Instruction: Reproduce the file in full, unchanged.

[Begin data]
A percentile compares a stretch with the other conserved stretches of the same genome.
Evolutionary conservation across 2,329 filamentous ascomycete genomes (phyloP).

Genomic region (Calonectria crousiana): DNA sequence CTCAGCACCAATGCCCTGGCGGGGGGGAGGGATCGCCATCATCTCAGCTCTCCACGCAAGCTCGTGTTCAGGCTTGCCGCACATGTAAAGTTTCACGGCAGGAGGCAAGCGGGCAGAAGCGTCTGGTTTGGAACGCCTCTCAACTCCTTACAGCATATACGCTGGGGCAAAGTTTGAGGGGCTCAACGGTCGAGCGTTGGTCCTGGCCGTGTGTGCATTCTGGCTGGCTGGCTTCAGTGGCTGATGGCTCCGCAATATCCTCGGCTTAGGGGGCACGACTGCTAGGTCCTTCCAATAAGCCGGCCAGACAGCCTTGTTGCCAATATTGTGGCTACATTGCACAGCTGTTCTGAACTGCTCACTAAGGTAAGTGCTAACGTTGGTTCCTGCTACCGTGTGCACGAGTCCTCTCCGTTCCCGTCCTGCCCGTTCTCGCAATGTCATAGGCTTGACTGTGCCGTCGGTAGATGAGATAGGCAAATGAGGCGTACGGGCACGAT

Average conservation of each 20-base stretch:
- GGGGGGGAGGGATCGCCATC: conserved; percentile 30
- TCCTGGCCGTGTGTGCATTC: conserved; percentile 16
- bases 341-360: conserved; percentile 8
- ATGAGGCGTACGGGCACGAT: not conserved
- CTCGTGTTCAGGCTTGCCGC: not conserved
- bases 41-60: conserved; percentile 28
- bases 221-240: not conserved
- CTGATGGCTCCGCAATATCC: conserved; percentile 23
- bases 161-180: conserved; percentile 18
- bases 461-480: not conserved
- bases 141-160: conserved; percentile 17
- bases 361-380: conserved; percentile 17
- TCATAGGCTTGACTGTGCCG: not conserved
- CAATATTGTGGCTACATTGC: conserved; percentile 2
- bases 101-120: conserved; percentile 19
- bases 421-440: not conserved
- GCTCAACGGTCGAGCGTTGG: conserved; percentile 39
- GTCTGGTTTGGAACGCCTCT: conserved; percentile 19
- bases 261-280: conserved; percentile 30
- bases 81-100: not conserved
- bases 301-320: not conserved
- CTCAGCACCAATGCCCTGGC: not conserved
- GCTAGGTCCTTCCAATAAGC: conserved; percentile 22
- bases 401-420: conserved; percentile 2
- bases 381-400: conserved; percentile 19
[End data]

A percentile compares a stretch with the other conserved stretches of the same genome.
Evolutionary conservation across 2,329 filamentous ascomycete genomes (phyloP).

Genomic region (Calonectria crousiana): DNA sequence CTCAGCACCAATGCCCTGGCGGGGGGGAGGGATCGCCATCATCTCAGCTCTCCACGCAAGCTCGTGTTCAGGCTTGCCGCACATGTAAAGTTTCACGGCAGGAGGCAAGCGGGCAGAAGCGTCTGGTTTGGAACGCCTCTCAACTCCTTACAGCATATACGCTGGGGCAAAGTTTGAGGGGCTCAACGGTCGAGCGTTGGTCCTGGCCGTGTGTGCATTCTGGCTGGCTGGCTTCAGTGGCTGATGGCTCCGCAATATCCTCGGCTTAGGGGGCACGACTGCTAGGTCCTTCCAATAAGCCGGCCAGACAGCCTTGTTGCCAATATTGTGGCTACATTGCACAGCTGTTCTGAACTGCTCACTAAGGTAAGTGCTAACGTTGGTTCCTGCTACCGTGTGCACGAGTCCTCTCCGTTCCCGTCCTGCCCGTTCTCGCAATGTCATAGGCTTGACTGTGCCGTCGGTAGATGAGATAGGCAAATGAGGCGTACGGGCACGAT

Average conservation of each 20-base stretch:
- GGGGGGGAGGGATCGCCATC: conserved; percentile 30
- TCCTGGCCGTGTGTGCATTC: conserved; percentile 16
- bases 341-360: conserved; percentile 8
- ATGAGGCGTACGGGCACGAT: not conserved
- CTCGTGTTCAGGCTTGCCGC: not conserved
- bases 41-60: conserved; percentile 28
- bases 221-240: not conserved
- CTGATGGCTCCGCAATATCC: conserved; percentile 23
- bases 161-180: conserved; percentile 18
- bases 461-480: not conserved
- bases 141-160: conserved; percentile 17
- bases 361-380: conserved; percentile 17
- TCATAGGCTTGACTGTGCCG: not conserved
- CAATATTGTGGCTACATTGC: conserved; percentile 2
- bases 101-120: conserved; percentile 19
- bases 421-440: not conserved
- GCTCAACGGTCGAGCGTTGG: conserved; percentile 39
- GTCTGGTTTGGAACGCCTCT: conserved; percentile 19
- bases 261-280: conserved; percentile 30
- bases 81-100: not conserved
- bases 301-320: not conserved
- CTCAGCACCAATGCCCTGGC: not conserved
- GCTAGGTCCTTCCAATAAGC: conserved; percentile 22
- bases 401-420: conserved; percentile 2
- bases 381-400: conserved; percentile 19